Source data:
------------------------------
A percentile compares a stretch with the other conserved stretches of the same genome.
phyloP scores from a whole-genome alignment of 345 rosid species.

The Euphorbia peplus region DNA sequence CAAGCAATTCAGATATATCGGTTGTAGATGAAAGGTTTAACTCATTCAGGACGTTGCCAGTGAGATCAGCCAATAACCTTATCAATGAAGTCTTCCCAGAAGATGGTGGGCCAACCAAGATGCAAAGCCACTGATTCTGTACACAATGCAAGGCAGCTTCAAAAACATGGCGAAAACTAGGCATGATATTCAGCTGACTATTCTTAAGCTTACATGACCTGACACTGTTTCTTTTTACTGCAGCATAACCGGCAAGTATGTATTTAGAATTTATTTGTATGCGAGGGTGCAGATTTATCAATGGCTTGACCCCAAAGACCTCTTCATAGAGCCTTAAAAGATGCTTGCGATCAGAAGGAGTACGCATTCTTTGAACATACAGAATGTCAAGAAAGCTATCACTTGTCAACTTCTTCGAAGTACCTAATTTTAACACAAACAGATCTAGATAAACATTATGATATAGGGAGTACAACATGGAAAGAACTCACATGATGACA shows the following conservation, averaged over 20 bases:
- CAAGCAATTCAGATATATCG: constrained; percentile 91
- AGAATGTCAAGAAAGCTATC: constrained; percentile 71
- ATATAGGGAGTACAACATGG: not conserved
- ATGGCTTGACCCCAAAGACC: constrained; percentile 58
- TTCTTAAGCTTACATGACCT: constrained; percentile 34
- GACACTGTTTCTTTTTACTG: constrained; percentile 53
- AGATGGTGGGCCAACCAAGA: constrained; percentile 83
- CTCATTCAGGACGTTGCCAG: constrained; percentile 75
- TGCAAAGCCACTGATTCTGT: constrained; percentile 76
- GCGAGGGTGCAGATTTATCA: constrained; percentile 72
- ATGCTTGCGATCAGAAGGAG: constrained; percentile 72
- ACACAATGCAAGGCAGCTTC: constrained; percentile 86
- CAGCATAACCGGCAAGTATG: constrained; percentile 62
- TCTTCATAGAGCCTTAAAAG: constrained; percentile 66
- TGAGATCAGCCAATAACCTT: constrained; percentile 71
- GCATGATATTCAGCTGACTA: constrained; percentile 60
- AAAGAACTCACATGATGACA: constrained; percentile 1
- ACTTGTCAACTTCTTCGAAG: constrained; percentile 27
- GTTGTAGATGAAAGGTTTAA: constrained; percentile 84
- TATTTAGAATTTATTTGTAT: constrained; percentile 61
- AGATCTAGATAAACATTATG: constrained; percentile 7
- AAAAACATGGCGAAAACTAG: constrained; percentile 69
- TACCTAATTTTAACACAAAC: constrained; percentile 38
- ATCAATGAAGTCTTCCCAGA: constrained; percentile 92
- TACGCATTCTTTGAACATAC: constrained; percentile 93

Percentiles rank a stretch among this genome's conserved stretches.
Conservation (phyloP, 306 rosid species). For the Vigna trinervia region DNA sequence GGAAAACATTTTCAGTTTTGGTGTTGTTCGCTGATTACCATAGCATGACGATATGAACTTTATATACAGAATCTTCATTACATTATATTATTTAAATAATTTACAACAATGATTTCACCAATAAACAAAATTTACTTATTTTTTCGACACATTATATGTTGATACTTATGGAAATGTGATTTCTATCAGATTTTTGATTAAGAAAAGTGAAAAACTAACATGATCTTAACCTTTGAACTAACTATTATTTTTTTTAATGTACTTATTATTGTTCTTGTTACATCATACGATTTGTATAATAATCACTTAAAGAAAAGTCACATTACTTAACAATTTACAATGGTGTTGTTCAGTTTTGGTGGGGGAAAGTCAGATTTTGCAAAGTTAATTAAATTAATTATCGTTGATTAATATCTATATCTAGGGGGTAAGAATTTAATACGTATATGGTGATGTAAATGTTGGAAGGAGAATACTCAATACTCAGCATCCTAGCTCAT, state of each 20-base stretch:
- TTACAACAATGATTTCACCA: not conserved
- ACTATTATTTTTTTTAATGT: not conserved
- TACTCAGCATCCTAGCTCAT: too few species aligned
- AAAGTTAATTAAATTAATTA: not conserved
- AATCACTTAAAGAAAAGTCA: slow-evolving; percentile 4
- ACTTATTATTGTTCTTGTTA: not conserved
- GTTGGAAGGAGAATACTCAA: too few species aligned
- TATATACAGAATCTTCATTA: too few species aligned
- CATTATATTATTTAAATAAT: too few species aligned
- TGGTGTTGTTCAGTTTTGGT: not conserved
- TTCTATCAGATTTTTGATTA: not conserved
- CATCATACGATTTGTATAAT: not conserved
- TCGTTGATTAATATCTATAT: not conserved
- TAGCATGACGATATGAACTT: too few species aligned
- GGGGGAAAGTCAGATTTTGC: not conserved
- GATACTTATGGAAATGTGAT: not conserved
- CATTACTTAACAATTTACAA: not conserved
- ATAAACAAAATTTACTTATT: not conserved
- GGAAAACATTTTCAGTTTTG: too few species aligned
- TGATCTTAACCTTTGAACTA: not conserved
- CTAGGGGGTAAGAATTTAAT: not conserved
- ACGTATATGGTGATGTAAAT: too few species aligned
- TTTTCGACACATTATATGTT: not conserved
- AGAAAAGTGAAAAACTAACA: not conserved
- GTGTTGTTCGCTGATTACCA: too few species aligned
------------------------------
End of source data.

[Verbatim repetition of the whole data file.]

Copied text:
A percentile compares a stretch with the other conserved stretches of the same genome.
phyloP scores from a whole-genome alignment of 345 rosid species.

The Euphorbia peplus region DNA sequence CAAGCAATTCAGATATATCGGTTGTAGATGAAAGGTTTAACTCATTCAGGACGTTGCCAGTGAGATCAGCCAATAACCTTATCAATGAAGTCTTCCCAGAAGATGGTGGGCCAACCAAGATGCAAAGCCACTGATTCTGTACACAATGCAAGGCAGCTTCAAAAACATGGCGAAAACTAGGCATGATATTCAGCTGACTATTCTTAAGCTTACATGACCTGACACTGTTTCTTTTTACTGCAGCATAACCGGCAAGTATGTATTTAGAATTTATTTGTATGCGAGGGTGCAGATTTATCAATGGCTTGACCCCAAAGACCTCTTCATAGAGCCTTAAAAGATGCTTGCGATCAGAAGGAGTACGCATTCTTTGAACATACAGAATGTCAAGAAAGCTATCACTTGTCAACTTCTTCGAAGTACCTAATTTTAACACAAACAGATCTAGATAAACATTATGATATAGGGAGTACAACATGGAAAGAACTCACATGATGACA shows the following conservation, averaged over 20 bases:
- CAAGCAATTCAGATATATCG: constrained; percentile 91
- AGAATGTCAAGAAAGCTATC: constrained; percentile 71
- ATATAGGGAGTACAACATGG: not conserved
- ATGGCTTGACCCCAAAGACC: constrained; percentile 58
- TTCTTAAGCTTACATGACCT: constrained; percentile 34
- GACACTGTTTCTTTTTACTG: constrained; percentile 53
- AGATGGTGGGCCAACCAAGA: constrained; percentile 83
- CTCATTCAGGACGTTGCCAG: constrained; percentile 75
- TGCAAAGCCACTGATTCTGT: constrained; percentile 76
- GCGAGGGTGCAGATTTATCA: constrained; percentile 72
- ATGCTTGCGATCAGAAGGAG: constrained; percentile 72
- ACACAATGCAAGGCAGCTTC: constrained; percentile 86
- CAGCATAACCGGCAAGTATG: constrained; percentile 62
- TCTTCATAGAGCCTTAAAAG: constrained; percentile 66
- TGAGATCAGCCAATAACCTT: constrained; percentile 71
- GCATGATATTCAGCTGACTA: constrained; percentile 60
- AAAGAACTCACATGATGACA: constrained; percentile 1
- ACTTGTCAACTTCTTCGAAG: constrained; percentile 27
- GTTGTAGATGAAAGGTTTAA: constrained; percentile 84
- TATTTAGAATTTATTTGTAT: constrained; percentile 61
- AGATCTAGATAAACATTATG: constrained; percentile 7
- AAAAACATGGCGAAAACTAG: constrained; percentile 69
- TACCTAATTTTAACACAAAC: constrained; percentile 38
- ATCAATGAAGTCTTCCCAGA: constrained; percentile 92
- TACGCATTCTTTGAACATAC: constrained; percentile 93

Percentiles rank a stretch among this genome's conserved stretches.
Conservation (phyloP, 306 rosid species). For the Vigna trinervia region DNA sequence GGAAAACATTTTCAGTTTTGGTGTTGTTCGCTGATTACCATAGCATGACGATATGAACTTTATATACAGAATCTTCATTACATTATATTATTTAAATAATTTACAACAATGATTTCACCAATAAACAAAATTTACTTATTTTTTCGACACATTATATGTTGATACTTATGGAAATGTGATTTCTATCAGATTTTTGATTAAGAAAAGTGAAAAACTAACATGATCTTAACCTTTGAACTAACTATTATTTTTTTTAATGTACTTATTATTGTTCTTGTTACATCATACGATTTGTATAATAATCACTTAAAGAAAAGTCACATTACTTAACAATTTACAATGGTGTTGTTCAGTTTTGGTGGGGGAAAGTCAGATTTTGCAAAGTTAATTAAATTAATTATCGTTGATTAATATCTATATCTAGGGGGTAAGAATTTAATACGTATATGGTGATGTAAATGTTGGAAGGAGAATACTCAATACTCAGCATCCTAGCTCAT, state of each 20-base stretch:
- TTACAACAATGATTTCACCA: not conserved
- ACTATTATTTTTTTTAATGT: not conserved
- TACTCAGCATCCTAGCTCAT: too few species aligned
- AAAGTTAATTAAATTAATTA: not conserved
- AATCACTTAAAGAAAAGTCA: slow-evolving; percentile 4
- ACTTATTATTGTTCTTGTTA: not conserved
- GTTGGAAGGAGAATACTCAA: too few species aligned
- TATATACAGAATCTTCATTA: too few species aligned
- CATTATATTATTTAAATAAT: too few species aligned
- TGGTGTTGTTCAGTTTTGGT: not conserved
- TTCTATCAGATTTTTGATTA: not conserved
- CATCATACGATTTGTATAAT: not conserved
- TCGTTGATTAATATCTATAT: not conserved
- TAGCATGACGATATGAACTT: too few species aligned
- GGGGGAAAGTCAGATTTTGC: not conserved
- GATACTTATGGAAATGTGAT: not conserved
- CATTACTTAACAATTTACAA: not conserved
- ATAAACAAAATTTACTTATT: not conserved
- GGAAAACATTTTCAGTTTTG: too few species aligned
- TGATCTTAACCTTTGAACTA: not conserved
- CTAGGGGGTAAGAATTTAAT: not conserved
- ACGTATATGGTGATGTAAAT: too few species aligned
- TTTTCGACACATTATATGTT: not conserved
- AGAAAAGTGAAAAACTAACA: not conserved
- GTGTTGTTCGCTGATTACCA: too few species aligned